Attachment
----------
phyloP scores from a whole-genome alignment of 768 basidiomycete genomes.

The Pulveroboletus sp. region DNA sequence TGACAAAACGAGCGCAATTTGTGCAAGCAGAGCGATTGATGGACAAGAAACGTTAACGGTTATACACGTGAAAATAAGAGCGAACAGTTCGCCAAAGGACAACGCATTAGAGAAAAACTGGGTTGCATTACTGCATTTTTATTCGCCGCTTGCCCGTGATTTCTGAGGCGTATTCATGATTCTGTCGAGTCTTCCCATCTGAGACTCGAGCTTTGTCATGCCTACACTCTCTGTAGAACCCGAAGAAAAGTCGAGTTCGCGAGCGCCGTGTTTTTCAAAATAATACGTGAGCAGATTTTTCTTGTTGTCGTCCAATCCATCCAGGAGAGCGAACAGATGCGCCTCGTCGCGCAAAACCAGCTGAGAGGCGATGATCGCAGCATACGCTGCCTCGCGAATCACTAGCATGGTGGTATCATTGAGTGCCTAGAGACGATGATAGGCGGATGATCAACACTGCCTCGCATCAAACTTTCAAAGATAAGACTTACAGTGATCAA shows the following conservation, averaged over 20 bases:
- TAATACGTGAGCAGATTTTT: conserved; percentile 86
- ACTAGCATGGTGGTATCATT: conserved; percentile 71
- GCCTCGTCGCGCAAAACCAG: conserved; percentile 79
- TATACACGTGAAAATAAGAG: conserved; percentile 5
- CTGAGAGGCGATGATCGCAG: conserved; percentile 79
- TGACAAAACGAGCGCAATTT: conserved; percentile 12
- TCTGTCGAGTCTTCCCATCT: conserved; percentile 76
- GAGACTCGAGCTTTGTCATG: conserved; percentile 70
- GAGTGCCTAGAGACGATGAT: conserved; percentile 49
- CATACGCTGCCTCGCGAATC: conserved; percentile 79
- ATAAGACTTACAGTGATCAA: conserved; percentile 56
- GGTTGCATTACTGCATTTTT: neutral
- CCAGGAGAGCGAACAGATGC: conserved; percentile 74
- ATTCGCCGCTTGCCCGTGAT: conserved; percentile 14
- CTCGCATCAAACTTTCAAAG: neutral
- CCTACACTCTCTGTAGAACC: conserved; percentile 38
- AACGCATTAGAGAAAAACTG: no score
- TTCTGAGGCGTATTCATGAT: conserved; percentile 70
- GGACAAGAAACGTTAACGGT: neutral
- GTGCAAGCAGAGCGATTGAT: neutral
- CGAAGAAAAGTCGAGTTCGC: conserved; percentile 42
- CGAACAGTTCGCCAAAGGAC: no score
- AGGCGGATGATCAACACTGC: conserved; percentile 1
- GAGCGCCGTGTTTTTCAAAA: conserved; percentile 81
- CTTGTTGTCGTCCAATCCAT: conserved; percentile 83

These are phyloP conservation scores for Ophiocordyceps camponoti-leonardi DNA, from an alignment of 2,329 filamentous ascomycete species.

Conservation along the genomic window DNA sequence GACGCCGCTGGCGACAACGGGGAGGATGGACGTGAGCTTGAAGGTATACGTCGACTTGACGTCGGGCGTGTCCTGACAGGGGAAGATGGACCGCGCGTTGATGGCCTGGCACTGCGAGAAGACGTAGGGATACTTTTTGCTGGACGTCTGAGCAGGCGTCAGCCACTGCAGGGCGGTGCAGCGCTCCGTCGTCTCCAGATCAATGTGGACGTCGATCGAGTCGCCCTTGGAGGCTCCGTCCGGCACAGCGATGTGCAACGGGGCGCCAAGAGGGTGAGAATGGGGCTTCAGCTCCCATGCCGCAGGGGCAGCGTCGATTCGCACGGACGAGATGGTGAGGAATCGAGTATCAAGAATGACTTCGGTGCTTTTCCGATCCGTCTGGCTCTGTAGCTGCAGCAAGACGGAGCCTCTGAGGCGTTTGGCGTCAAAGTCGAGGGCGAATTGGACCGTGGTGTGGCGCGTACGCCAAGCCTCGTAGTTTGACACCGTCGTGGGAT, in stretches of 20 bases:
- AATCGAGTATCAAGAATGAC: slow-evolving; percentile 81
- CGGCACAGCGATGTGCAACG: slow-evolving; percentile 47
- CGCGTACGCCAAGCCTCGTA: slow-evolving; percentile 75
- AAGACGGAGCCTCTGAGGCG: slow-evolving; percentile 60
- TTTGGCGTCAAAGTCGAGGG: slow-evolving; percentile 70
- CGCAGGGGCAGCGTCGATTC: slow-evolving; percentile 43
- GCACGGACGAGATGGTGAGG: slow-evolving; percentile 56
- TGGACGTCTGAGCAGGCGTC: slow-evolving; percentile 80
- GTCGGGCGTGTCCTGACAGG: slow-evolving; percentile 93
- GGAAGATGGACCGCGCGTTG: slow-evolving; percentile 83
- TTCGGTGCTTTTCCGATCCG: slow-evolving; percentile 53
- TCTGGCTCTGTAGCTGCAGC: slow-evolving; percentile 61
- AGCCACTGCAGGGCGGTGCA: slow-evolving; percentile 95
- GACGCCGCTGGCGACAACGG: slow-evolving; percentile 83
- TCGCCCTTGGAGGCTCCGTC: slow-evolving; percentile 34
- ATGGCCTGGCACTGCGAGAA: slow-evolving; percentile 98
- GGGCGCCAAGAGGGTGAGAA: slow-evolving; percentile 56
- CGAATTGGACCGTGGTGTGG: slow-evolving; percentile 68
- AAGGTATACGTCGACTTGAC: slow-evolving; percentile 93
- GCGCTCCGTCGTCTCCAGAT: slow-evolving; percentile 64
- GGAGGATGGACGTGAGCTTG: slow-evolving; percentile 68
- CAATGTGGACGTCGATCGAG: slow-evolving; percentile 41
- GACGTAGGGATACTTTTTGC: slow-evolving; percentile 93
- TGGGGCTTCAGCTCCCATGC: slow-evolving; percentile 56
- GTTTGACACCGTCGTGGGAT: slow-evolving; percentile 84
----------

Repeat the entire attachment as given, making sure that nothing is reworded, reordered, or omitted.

phyloP scores from a whole-genome alignment of 768 basidiomycete genomes.

The Pulveroboletus sp. region DNA sequence TGACAAAACGAGCGCAATTTGTGCAAGCAGAGCGATTGATGGACAAGAAACGTTAACGGTTATACACGTGAAAATAAGAGCGAACAGTTCGCCAAAGGACAACGCATTAGAGAAAAACTGGGTTGCATTACTGCATTTTTATTCGCCGCTTGCCCGTGATTTCTGAGGCGTATTCATGATTCTGTCGAGTCTTCCCATCTGAGACTCGAGCTTTGTCATGCCTACACTCTCTGTAGAACCCGAAGAAAAGTCGAGTTCGCGAGCGCCGTGTTTTTCAAAATAATACGTGAGCAGATTTTTCTTGTTGTCGTCCAATCCATCCAGGAGAGCGAACAGATGCGCCTCGTCGCGCAAAACCAGCTGAGAGGCGATGATCGCAGCATACGCTGCCTCGCGAATCACTAGCATGGTGGTATCATTGAGTGCCTAGAGACGATGATAGGCGGATGATCAACACTGCCTCGCATCAAACTTTCAAAGATAAGACTTACAGTGATCAA shows the following conservation, averaged over 20 bases:
- TAATACGTGAGCAGATTTTT: conserved; percentile 86
- ACTAGCATGGTGGTATCATT: conserved; percentile 71
- GCCTCGTCGCGCAAAACCAG: conserved; percentile 79
- TATACACGTGAAAATAAGAG: conserved; percentile 5
- CTGAGAGGCGATGATCGCAG: conserved; percentile 79
- TGACAAAACGAGCGCAATTT: conserved; percentile 12
- TCTGTCGAGTCTTCCCATCT: conserved; percentile 76
- GAGACTCGAGCTTTGTCATG: conserved; percentile 70
- GAGTGCCTAGAGACGATGAT: conserved; percentile 49
- CATACGCTGCCTCGCGAATC: conserved; percentile 79
- ATAAGACTTACAGTGATCAA: conserved; percentile 56
- GGTTGCATTACTGCATTTTT: neutral
- CCAGGAGAGCGAACAGATGC: conserved; percentile 74
- ATTCGCCGCTTGCCCGTGAT: conserved; percentile 14
- CTCGCATCAAACTTTCAAAG: neutral
- CCTACACTCTCTGTAGAACC: conserved; percentile 38
- AACGCATTAGAGAAAAACTG: no score
- TTCTGAGGCGTATTCATGAT: conserved; percentile 70
- GGACAAGAAACGTTAACGGT: neutral
- GTGCAAGCAGAGCGATTGAT: neutral
- CGAAGAAAAGTCGAGTTCGC: conserved; percentile 42
- CGAACAGTTCGCCAAAGGAC: no score
- AGGCGGATGATCAACACTGC: conserved; percentile 1
- GAGCGCCGTGTTTTTCAAAA: conserved; percentile 81
- CTTGTTGTCGTCCAATCCAT: conserved; percentile 83

These are phyloP conservation scores for Ophiocordyceps camponoti-leonardi DNA, from an alignment of 2,329 filamentous ascomycete species.

Conservation along the genomic window DNA sequence GACGCCGCTGGCGACAACGGGGAGGATGGACGTGAGCTTGAAGGTATACGTCGACTTGACGTCGGGCGTGTCCTGACAGGGGAAGATGGACCGCGCGTTGATGGCCTGGCACTGCGAGAAGACGTAGGGATACTTTTTGCTGGACGTCTGAGCAGGCGTCAGCCACTGCAGGGCGGTGCAGCGCTCCGTCGTCTCCAGATCAATGTGGACGTCGATCGAGTCGCCCTTGGAGGCTCCGTCCGGCACAGCGATGTGCAACGGGGCGCCAAGAGGGTGAGAATGGGGCTTCAGCTCCCATGCCGCAGGGGCAGCGTCGATTCGCACGGACGAGATGGTGAGGAATCGAGTATCAAGAATGACTTCGGTGCTTTTCCGATCCGTCTGGCTCTGTAGCTGCAGCAAGACGGAGCCTCTGAGGCGTTTGGCGTCAAAGTCGAGGGCGAATTGGACCGTGGTGTGGCGCGTACGCCAAGCCTCGTAGTTTGACACCGTCGTGGGAT, in stretches of 20 bases:
- AATCGAGTATCAAGAATGAC: slow-evolving; percentile 81
- CGGCACAGCGATGTGCAACG: slow-evolving; percentile 47
- CGCGTACGCCAAGCCTCGTA: slow-evolving; percentile 75
- AAGACGGAGCCTCTGAGGCG: slow-evolving; percentile 60
- TTTGGCGTCAAAGTCGAGGG: slow-evolving; percentile 70
- CGCAGGGGCAGCGTCGATTC: slow-evolving; percentile 43
- GCACGGACGAGATGGTGAGG: slow-evolving; percentile 56
- TGGACGTCTGAGCAGGCGTC: slow-evolving; percentile 80
- GTCGGGCGTGTCCTGACAGG: slow-evolving; percentile 93
- GGAAGATGGACCGCGCGTTG: slow-evolving; percentile 83
- TTCGGTGCTTTTCCGATCCG: slow-evolving; percentile 53
- TCTGGCTCTGTAGCTGCAGC: slow-evolving; percentile 61
- AGCCACTGCAGGGCGGTGCA: slow-evolving; percentile 95
- GACGCCGCTGGCGACAACGG: slow-evolving; percentile 83
- TCGCCCTTGGAGGCTCCGTC: slow-evolving; percentile 34
- ATGGCCTGGCACTGCGAGAA: slow-evolving; percentile 98
- GGGCGCCAAGAGGGTGAGAA: slow-evolving; percentile 56
- CGAATTGGACCGTGGTGTGG: slow-evolving; percentile 68
- AAGGTATACGTCGACTTGAC: slow-evolving; percentile 93
- GCGCTCCGTCGTCTCCAGAT: slow-evolving; percentile 64
- GGAGGATGGACGTGAGCTTG: slow-evolving; percentile 68
- CAATGTGGACGTCGATCGAG: slow-evolving; percentile 41
- GACGTAGGGATACTTTTTGC: slow-evolving; percentile 93
- TGGGGCTTCAGCTCCCATGC: slow-evolving; percentile 56
- GTTTGACACCGTCGTGGGAT: slow-evolving; percentile 84